We live in Los Angeles, and the opportunities for our family to speak and interact in Spanish are bountiful. As a family who began our language journey from birth with two parents one language model, our son expressed himself first in Spanish, and we hope that our daughter will follow suit. Suremikal currently spends the better part of his days in a Montessori school and in the loving care of my mother-in-law and my mom, who speak to him, play with him, sing to him, and read to him in Spanish. I speak to him and our daughter exclusively in Spanish, as does all of my extended family. Is it hard to raise bilingual and bicultural children? Yes. Is it worth it? 100 percent. Every parent’s journey is different and how you create your own path to raising bilingual children will depend on what works best for you and your family. Plus, I guarantee you will love the extra-cute lingual process.

Regardless, I understand the challenges that come with attempting to raise a semi-exclusive Spanish household. My husband and I speak English to one another. I believe our family experience mirrors a dramatic linguistic shift occurring in Latino families across the country, and I believe the desire for parents to raise Spanish speaking babes is there. So, how does one make this happen?

Here are some things that have worked for us:  

  1. Play Spanish music at home or in the car. I’m a lover of music, and I love to dance, so I play the same music I grew up with at home. Thanks to Ramon Ayala, Selena, Lorenzo de Monteclaro, Las Jilguerillas, Cumbia Sonidera, Mana, Los Bukis among others, my kids will 100 survive life. Sometimes your toddler will also do silly dances, and that’s OK, have fun with it. They will appreciate you for being arguably cool and unapologetic.
  2. Read books in Spanish. This one is an ongoing struggle for us. I find myself constantly searching google for Spanish books. I could use some help in this department and will gladly take suggestions on where to discover Spanish treasures!
  3. Watch movies in Spanish. So. Much. Fun. “Quiero mover el bote” instead of “I like to move it, move it.” Can you guess which movie?
  4. Get yourself some awesome Spanish flashcards. They work, seriously. And they’re a great refresher even for us parents!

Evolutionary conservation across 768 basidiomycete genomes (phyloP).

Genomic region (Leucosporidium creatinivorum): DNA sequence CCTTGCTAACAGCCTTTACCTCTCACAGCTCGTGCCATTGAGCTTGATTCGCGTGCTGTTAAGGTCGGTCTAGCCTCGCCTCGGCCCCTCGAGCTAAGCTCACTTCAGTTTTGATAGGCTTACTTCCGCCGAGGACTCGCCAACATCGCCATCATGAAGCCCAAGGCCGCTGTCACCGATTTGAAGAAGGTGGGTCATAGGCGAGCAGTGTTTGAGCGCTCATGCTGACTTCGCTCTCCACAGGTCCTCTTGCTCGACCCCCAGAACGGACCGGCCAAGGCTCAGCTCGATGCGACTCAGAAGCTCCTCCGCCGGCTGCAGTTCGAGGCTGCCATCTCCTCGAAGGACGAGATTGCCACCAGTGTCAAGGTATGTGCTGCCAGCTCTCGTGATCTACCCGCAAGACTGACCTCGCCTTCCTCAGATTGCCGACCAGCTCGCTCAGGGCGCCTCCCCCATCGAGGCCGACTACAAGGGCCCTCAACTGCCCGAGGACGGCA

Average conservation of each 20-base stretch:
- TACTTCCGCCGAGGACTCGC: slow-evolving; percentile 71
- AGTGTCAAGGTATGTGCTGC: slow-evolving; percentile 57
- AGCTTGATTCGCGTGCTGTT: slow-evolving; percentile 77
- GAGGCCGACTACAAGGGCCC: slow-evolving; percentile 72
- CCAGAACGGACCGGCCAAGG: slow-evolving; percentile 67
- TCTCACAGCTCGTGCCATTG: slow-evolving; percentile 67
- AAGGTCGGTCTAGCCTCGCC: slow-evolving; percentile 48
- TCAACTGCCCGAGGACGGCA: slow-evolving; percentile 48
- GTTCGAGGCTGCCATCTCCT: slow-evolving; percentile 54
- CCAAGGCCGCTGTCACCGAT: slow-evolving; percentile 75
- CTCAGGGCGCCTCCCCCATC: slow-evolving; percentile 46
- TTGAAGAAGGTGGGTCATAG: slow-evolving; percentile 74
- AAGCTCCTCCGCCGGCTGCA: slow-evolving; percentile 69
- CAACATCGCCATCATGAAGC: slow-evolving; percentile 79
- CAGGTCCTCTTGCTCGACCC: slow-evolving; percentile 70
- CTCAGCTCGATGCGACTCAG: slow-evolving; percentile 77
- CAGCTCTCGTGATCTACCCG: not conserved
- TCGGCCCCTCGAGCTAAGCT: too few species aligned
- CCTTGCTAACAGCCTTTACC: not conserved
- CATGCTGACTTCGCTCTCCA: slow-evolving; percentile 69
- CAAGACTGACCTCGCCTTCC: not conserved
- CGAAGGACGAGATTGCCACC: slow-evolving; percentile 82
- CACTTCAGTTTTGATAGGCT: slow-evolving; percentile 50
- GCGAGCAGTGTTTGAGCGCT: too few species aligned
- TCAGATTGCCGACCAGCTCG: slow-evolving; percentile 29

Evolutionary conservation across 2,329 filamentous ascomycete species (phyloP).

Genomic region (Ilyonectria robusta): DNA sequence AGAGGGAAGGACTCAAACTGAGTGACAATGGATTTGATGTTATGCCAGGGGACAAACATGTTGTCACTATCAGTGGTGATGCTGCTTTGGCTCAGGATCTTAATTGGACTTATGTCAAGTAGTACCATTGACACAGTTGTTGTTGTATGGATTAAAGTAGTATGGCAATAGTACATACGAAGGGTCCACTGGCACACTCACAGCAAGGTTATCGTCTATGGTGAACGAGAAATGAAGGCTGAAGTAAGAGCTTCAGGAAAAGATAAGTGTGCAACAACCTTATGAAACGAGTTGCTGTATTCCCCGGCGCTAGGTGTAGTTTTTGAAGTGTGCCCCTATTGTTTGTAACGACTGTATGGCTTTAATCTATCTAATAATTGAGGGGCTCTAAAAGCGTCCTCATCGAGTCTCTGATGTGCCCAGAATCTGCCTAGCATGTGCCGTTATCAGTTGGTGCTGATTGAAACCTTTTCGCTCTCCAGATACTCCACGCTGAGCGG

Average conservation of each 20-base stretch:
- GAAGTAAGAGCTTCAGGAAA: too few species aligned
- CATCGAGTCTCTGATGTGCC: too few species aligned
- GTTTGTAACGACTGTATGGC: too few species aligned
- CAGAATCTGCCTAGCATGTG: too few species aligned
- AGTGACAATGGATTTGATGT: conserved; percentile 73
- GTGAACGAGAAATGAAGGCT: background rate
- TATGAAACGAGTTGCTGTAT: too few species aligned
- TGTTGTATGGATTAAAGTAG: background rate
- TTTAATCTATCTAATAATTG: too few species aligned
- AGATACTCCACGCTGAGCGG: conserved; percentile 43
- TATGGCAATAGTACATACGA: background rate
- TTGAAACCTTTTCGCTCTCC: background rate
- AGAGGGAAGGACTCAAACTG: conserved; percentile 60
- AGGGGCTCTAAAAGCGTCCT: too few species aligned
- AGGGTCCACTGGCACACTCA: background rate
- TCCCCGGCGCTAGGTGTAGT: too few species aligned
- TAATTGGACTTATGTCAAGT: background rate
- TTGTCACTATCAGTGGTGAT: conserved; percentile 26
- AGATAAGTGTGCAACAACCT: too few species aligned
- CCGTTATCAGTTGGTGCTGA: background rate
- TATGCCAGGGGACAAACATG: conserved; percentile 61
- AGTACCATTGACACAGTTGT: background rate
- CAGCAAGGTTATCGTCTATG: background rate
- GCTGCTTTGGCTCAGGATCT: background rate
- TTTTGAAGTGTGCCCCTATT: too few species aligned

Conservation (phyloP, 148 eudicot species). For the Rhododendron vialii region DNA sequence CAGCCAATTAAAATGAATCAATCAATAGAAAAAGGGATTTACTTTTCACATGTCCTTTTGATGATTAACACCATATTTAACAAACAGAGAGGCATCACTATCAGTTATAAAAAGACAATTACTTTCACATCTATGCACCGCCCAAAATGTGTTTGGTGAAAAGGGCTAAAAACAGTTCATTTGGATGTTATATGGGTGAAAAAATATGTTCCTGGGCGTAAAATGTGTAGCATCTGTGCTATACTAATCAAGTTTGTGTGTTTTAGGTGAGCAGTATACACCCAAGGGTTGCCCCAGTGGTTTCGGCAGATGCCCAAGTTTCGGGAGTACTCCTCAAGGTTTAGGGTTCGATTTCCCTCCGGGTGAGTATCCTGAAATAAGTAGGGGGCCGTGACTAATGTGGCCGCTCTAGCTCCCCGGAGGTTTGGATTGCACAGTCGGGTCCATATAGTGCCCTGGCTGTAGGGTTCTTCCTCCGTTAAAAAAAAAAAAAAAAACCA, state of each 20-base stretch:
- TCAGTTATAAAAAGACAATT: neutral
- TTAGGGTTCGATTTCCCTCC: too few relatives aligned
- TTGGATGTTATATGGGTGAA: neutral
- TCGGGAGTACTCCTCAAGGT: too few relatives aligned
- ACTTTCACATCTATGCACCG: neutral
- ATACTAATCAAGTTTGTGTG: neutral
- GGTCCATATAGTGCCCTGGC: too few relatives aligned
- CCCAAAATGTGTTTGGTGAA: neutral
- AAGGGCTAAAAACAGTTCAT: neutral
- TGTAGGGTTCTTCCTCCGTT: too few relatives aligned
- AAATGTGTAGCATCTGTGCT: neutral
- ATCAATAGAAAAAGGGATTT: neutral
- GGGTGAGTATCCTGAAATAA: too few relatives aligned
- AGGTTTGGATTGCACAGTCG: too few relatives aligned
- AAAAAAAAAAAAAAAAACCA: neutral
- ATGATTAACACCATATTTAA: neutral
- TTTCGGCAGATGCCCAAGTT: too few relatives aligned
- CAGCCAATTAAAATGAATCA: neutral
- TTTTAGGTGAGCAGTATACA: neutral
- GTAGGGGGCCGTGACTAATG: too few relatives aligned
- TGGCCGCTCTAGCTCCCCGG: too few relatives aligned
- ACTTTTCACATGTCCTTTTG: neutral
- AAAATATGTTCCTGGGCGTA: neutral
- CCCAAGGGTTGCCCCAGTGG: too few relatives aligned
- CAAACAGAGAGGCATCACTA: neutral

5. Don’t compare your baby/child or yourself to others. Every child is different, and dynamics are unique to each family. Do what works best for you. Trust your gut.  

I’m a new mommy, a novice at that, but if there’s one thing I’ve learned, it’s this: be intentional about what you want your children to learn, how you want them to learn it, build a village, and breathe. We’re our children’s best educational advocates, and I think we can find solace in knowing that we will advocate on their behalf 100 percent of the time. Here’s to finding friends, fellow mommas, and long lost family that share your passion for raising bilingual children and encourage you to do what you love. Cheers, traveling bandwagon community and TRIBESters!

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Rebecca Pleitez

Rebecca Pleitez

Rebecca is a mommy-in-chief with self-starter tenacity and entrepreneurial drive. She left the healthcare world to spend time with her two little ones. Originally from Whittier, Rebecca studied public health to improve health in low-income communities and changes in policy and practice for a more streamlined and cost-effective delivery of care. After the birth of her son, she had plenty of time to reflect on her career path. Most mornings, as she passed through her job, Rebecca was often amazed at the path she’d taken into the world of health and social justice. However, she wanted to reinvent herself and do something radically different, and she moved to the startup sector after maternity leave. She was the co-founder of Found!t, a shopping on demand service. After the second birth of her daughter, Rebecca moved from the startup world to engage in local politics and community work, and spend time with her children. She strongly believes that as a mom, we are our children’s first learning models. Rebecca revels in drinking a cup of coffee and celebrating another day that she gets to be with her family, feeling supported by friends and coworkers, making memories. Even little ones. Maybe, if she’s lucky, her children will remember those the most. Rebecca was appointed to the Commission for Community and Family Services by Los Angeles Mayor Eric Garcetti, and received an MPH from the Loma Linda University School of Public Health, and a BS from Cal State Long Beach.